Over the last several years, I’ve been fortunate in that I’ve met many Indie comics creators who have been expanding the boundaries of comics storytelling. Superheroes have long been the dominant type of comic in the industry, so it’s no surprise folks are pushing the boundaries in that genre. I’ve been happy to buy these products at conventions, through Kickstarter projects and Comixology.com, among other ways.
Well, two of the folks I’ve previously interviewed I’ve stayed in touch with, and both submitted their superhero books for insertion into the Diamond Previews catalog. They both recently told me they received rejection letters from Diamond largely because they were superhero books.
TOO MANY SUPERHERO COMICS
Granted, not every superhero comic is a gem. I remember coming across a booth at a convention in which the woman standing in front of it put their volume in my hands to read. I started glancing through it only to find it was scantily clad woman with superhero-like costumes and masks draped across the counter at a bar from a northern city you’d recognize if I mentioned it. “Isn’t it great?” she purred. I told her the book needed a plot. She was still puzzling over that when I left to check out another booth nearby.
I understand that DC and Marvel largely own the market on superheroes. They put out a goodly number of books featuring well-known heroes each month. This level of success attracts other creators who believe they have a new twist on the genre that people would buy. Some are simply terrific, while others are … not.
The response from Diamond seemed to indicate that they are outright declining to carry superhero comics from lesser-known or new publishers. One of the letters encouraged the creator to “consider working in partnership with another company on this project to reach its intended demographic.” In other words, if the same title came out from, say, Image, IDW, BOOM! Studios, Oni Press or Dynamite, they might easily accept that very same comic, apparently.
THE ‘MOUSE GUARD’ EFFECT
Every month I sit down and go through the Previews catalog, and that includes the Marvel version as well. I make a list of the things I want, then get that to the comics shop I frequent so they can order it all.
One month, I was reading through when I came across this fascinating entry called Mouse Guard. I had never heard of it before, so I read the entry in the Previews and ordered it. A love affair was born that day as I buy David Petersen’s product every time it is released.
That’s the kind of thing Indie comics creators want for their wares – the chance to attract a following through an entry in that monthly publication. It can mean the difference between being a hit and only printing limited runs of your comic that appear in local stores. I understand that nearly every comics creator wants in, but I don’t think a blanket “no entry” policy towards superhero comics from other companies really helps the industry and its fans.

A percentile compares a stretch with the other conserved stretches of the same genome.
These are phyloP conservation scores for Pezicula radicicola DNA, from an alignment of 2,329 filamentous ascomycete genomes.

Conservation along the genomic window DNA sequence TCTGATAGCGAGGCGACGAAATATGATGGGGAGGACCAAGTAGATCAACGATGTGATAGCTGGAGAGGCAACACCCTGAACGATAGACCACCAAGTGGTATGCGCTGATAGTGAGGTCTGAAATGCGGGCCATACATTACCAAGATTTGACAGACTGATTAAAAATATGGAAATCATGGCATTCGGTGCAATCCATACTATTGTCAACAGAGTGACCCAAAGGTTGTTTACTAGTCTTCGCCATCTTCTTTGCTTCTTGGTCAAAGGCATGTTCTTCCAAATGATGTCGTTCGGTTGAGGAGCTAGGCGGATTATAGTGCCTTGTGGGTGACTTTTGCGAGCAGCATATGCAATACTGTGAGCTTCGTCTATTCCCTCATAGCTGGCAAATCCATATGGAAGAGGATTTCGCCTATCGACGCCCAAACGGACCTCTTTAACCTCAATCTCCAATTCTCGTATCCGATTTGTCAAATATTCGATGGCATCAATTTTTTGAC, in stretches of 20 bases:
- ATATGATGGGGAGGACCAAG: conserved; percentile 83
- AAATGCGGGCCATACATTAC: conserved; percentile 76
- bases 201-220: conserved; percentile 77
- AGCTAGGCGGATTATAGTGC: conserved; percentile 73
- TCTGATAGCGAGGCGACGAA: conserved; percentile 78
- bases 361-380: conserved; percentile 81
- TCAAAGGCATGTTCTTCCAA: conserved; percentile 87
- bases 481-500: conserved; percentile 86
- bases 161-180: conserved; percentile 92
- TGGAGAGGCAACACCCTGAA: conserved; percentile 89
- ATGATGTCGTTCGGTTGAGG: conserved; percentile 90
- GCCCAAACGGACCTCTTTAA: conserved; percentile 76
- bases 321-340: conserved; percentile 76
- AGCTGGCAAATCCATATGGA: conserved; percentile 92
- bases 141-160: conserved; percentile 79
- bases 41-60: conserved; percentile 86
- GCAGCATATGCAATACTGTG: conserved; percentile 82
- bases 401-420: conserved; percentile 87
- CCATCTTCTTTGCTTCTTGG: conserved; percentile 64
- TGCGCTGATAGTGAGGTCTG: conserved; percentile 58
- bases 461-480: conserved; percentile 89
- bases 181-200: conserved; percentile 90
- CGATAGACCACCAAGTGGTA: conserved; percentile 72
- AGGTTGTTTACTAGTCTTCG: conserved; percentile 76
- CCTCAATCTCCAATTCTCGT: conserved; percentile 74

Over time, Comixology.com has grown, in my opinion. First, I used it when I couldn’t find a paper copy so I could keep up with a series. Then I added to that by looking for books I’d heard about but local shops didn’t carry.
Now I look at this website as the ultimate comics shop. If you are an Indie creator, your book gets included with all the DC and Marvel comics out that week. It gets the same space as Action Comics or Avengers. You’re with the big boys. And they have unlimited shelf space, too!
I have often looked through the various pages of what was released each week. I’ll come across Indie books (and mainstream ones as well) that I stop to find out more about, then buy and download issues to peruse. Sometimes I even sign up for a Subscription to keep up with the book moving forward.
But I wouldn’t have come across it if not for Comixology.com. If you haven’t used their Submit program, I highly recommend it! There are technical aspects you must follow, but once you get the hang of it, you’ll be able to appear and hopefully attract new fans just like the “Big Two” do.
I know that many people prefer a paper copy of their comics to hopefully read, then store in their collections. Digital just isn’t part of what they do… yet.
I’ve seen attempts at creating an Indie version of the Previews, but it seemed that you had to pay a pretty penny in order to place your entry in it. And it didn’t come out as regularly as I would have liked.
I’d love to see this idea make it – a monthly Previews containing the wonderful and powerful Indie comics I know are out there for fans of the genre to discover. There are so many terrific comics that many of us haven’t found yet. I know that because I go to conventions and find them as I walk around the floor. If we had a monthly catalogue with these books in, I’d be happy to add that to my monthly ritual as well as my regular purchasing.
This would take a LOT of work, of course, and a system would have to be developed in which creators could place their books. I know I can’t make it happen, but it would be great if someone else could run with this idea and make it fly. Maybe you could do that?
Please don’t get me wrong about Diamond Previews – I appreciate all they do for the genre. I just think the industry has changed some recently, and they might consider changing with it.
So if you have a superhero comic and want to get the word out about it from your smaller or new company, I would say you should seriously consider connecting with a “name” company who can get your book into the Previews. Otherwise, submit to Comixology.com, attend genre conventions by getting a booth in Artists Alley or in the exhibitor’s section, and approach the comics shops in your area. If anyone else has any suggestions on how to get Indie books noticed, please feel free to mention them below! And do you think there are too many superhero comics out today? Be sure to share your thoughts on that, too!